Professor Aims to Improve Emergency Alerts for Deaf Community


A sign language interpreter for FEMA assists with emergency messaging during Hurricane Florence in 2018. (Source: C-SPAN).
by Brett Buckner

The inability to hear real-time weather and emergency alerts puts those with hearing loss at a disadvantage.

“For the most part, emergency communications and specialized education and training programs designed to promote weather safety and preparedness for this group are minimal at best,” said Dr. Chongming Wang, JSU associate professor of emergency management. “Meanwhile, it is noteworthy that within a rapidly aging society, the number of persons with hearing loss will increase, potentially rendering traditional communication strategies unproductive.”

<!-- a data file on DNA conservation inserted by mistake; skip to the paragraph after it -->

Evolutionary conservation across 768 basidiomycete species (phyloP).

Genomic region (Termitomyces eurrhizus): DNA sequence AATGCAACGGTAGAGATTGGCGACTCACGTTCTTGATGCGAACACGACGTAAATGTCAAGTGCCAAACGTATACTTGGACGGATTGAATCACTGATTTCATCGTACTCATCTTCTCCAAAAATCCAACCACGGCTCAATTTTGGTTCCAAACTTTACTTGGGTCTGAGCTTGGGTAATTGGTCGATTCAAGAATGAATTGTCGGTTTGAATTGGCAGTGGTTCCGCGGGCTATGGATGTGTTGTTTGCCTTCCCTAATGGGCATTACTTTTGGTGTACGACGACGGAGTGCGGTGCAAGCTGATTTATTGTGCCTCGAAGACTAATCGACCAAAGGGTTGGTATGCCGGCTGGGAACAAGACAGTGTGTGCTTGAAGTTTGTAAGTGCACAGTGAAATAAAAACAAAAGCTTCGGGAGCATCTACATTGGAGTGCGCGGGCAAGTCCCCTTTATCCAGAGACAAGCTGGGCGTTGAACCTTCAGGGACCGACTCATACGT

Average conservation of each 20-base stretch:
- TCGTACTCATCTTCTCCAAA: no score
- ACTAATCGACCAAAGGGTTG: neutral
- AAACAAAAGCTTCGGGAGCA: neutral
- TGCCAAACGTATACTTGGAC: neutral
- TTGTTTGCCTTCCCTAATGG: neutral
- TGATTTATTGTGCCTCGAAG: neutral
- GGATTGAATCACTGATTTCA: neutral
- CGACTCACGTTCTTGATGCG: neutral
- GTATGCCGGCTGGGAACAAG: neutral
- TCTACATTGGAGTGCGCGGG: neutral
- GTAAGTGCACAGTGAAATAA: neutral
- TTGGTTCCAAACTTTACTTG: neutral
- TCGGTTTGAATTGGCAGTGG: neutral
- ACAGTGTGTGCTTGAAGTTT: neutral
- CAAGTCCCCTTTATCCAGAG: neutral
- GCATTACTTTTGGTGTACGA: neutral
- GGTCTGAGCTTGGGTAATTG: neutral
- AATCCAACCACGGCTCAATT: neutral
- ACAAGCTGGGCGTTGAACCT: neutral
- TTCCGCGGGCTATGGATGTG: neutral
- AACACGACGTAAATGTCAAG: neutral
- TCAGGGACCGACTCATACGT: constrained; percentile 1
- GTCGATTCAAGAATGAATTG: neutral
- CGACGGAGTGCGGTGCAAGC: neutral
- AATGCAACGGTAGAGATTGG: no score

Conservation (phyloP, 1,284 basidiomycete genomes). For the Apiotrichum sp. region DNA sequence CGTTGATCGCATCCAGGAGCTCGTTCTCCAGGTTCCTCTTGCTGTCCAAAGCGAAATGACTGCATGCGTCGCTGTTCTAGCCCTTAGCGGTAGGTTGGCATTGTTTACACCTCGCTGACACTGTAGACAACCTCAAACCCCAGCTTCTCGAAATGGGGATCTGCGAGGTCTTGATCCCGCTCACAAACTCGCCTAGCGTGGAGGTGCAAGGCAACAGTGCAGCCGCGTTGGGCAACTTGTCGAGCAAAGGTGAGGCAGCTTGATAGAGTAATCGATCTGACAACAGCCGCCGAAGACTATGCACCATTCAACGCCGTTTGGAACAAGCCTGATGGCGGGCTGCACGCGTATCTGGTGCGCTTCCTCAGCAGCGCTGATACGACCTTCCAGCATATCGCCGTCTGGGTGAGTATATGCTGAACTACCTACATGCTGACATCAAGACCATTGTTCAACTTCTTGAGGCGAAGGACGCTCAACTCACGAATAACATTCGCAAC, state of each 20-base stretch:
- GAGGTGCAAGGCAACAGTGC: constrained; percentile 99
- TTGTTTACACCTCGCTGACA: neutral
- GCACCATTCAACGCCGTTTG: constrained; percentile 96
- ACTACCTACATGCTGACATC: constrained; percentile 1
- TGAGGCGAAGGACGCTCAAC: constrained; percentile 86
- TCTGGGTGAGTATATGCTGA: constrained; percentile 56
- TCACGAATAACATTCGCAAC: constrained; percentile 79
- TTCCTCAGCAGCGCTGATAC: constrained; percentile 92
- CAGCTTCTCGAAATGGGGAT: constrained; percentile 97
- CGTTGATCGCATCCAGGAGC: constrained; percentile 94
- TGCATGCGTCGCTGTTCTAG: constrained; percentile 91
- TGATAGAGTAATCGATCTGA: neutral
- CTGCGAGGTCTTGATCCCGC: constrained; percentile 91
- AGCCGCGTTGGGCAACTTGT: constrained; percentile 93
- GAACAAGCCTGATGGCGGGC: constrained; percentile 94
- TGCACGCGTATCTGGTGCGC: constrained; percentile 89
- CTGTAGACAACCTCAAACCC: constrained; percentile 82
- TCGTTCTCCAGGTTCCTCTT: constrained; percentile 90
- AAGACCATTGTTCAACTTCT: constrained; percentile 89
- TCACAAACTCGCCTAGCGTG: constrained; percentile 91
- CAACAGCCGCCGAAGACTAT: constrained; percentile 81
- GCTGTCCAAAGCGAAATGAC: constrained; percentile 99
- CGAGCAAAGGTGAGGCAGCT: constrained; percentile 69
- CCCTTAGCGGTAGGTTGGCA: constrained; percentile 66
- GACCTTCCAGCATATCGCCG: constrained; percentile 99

The National Oceanographic and Atmospheric Association (NOAA) has awarded Dr. Wang a $237,000 grant through its Weather Program Office to study emergency communications and preparedness among the deaf and hard of hearing. She aims to advance the understanding of how safety and sense of security are compromised when notifying the deaf and hard of hearing during extreme weather events - especially during tornadoes, severe thunderstorms, floods and winter storms.Dr. Wang will engage the deaf and hard of hearing community through surveys, focus groups and individual interviews. Emergency management professionals, warning partners and other stakeholders will also be interviewed to analyze processes and procedures. The goal is to improve how critical information is delivered to those with hearing loss.“The deaf and hard of hearing population should be given the same opportunity as everyone else to deal with weather emergencies,” Wang said, “so they can embrace a safer and weather-ready future.”